Though these particular drugs can also give rise to complications in Tuberculosis patients when used in the same fashion, they are, however, still essential for some people who cannot tolerate the first line of TB drugs. People with drug resistance Tb may have no other choice and for them these drugs are a better alternative.
Though the incidence of the resistant TB is low in United States, their treatment and management can be highly expensive and harmful. A high proportion of patients receiving this kind of treatment can experience side effects like depression, hearing loss, psychosis, hepatitis, and kidney impairment.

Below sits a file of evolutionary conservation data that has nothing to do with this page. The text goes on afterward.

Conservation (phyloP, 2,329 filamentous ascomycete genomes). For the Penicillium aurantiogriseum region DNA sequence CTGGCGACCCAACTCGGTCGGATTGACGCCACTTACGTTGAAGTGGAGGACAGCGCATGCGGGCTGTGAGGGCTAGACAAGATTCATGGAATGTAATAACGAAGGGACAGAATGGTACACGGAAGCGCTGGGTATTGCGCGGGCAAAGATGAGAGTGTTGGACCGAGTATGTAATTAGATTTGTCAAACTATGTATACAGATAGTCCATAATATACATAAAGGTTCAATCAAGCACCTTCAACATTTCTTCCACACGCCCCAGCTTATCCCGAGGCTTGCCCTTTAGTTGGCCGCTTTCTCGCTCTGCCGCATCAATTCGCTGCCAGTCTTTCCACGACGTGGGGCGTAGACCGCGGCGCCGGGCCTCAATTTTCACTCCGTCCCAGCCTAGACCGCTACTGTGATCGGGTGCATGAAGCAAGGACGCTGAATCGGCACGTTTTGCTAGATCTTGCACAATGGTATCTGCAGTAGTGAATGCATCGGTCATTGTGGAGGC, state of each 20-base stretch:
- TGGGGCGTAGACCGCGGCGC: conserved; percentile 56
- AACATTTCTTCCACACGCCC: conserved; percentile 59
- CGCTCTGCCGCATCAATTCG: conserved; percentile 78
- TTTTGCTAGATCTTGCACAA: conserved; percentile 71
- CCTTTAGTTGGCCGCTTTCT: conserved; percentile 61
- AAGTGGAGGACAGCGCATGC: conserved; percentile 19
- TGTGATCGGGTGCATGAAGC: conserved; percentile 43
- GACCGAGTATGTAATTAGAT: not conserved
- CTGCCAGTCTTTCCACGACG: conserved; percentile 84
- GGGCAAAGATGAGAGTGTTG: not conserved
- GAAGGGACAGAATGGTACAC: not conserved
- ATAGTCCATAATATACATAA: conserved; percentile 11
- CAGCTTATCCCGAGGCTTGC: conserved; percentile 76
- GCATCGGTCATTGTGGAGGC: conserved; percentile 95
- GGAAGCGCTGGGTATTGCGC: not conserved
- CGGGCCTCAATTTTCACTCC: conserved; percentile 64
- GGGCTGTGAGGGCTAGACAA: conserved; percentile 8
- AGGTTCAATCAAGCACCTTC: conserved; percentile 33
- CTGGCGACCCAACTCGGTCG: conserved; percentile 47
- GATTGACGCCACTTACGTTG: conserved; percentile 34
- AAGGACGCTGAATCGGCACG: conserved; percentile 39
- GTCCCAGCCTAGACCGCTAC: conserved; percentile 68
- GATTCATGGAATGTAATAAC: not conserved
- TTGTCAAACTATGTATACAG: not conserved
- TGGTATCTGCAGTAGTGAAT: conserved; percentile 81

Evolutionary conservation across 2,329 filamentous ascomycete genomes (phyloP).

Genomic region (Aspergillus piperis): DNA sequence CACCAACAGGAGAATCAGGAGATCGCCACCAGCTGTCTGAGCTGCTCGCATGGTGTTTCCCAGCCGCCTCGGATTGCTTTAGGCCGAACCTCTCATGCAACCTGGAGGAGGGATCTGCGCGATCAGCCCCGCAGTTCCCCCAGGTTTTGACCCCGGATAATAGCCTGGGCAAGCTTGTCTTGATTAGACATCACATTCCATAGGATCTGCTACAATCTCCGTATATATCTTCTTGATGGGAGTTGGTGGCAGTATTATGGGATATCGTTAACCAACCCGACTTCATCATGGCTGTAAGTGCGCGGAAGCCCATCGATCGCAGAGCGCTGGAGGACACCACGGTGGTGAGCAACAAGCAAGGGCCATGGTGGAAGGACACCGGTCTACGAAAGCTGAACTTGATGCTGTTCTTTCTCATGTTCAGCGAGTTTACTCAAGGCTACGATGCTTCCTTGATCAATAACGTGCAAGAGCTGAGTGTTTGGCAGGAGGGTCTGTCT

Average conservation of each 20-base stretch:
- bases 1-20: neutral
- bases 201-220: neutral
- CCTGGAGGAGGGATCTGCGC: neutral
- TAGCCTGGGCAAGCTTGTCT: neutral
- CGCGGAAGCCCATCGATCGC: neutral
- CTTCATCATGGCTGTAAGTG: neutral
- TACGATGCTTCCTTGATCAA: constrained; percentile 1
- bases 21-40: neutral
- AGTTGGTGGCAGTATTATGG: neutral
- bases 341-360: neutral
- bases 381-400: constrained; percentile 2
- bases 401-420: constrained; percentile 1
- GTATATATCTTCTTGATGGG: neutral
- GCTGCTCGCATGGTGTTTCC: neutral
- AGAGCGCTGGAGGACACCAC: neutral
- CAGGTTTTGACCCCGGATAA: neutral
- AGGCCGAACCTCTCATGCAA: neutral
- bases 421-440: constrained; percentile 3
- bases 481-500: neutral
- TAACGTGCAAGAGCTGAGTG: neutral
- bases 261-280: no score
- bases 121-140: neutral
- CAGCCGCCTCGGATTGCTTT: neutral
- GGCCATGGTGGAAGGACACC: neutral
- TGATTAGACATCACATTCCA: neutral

Average costs of resistant TB treatment increase as the Tuberculosis bacterium resistance grows. In 2014, the costs could range from $17 000 for drug susceptible infection to $ 482 000 to treat highly resistant infections. These costs are excluding the opportunity costs which are the productivity losses (lost income) a person experiences when receiving the treatment and the disease.
National Action Plan For Multidrug Resistant Tuberculosis
The need to reverse and hinder the transmission of multidrug resistant tuberculosis throughout the world, prevent any national outbreaks, and maintain decades of investment into public health has lead to building up a Nation Action Plan to fight this disease.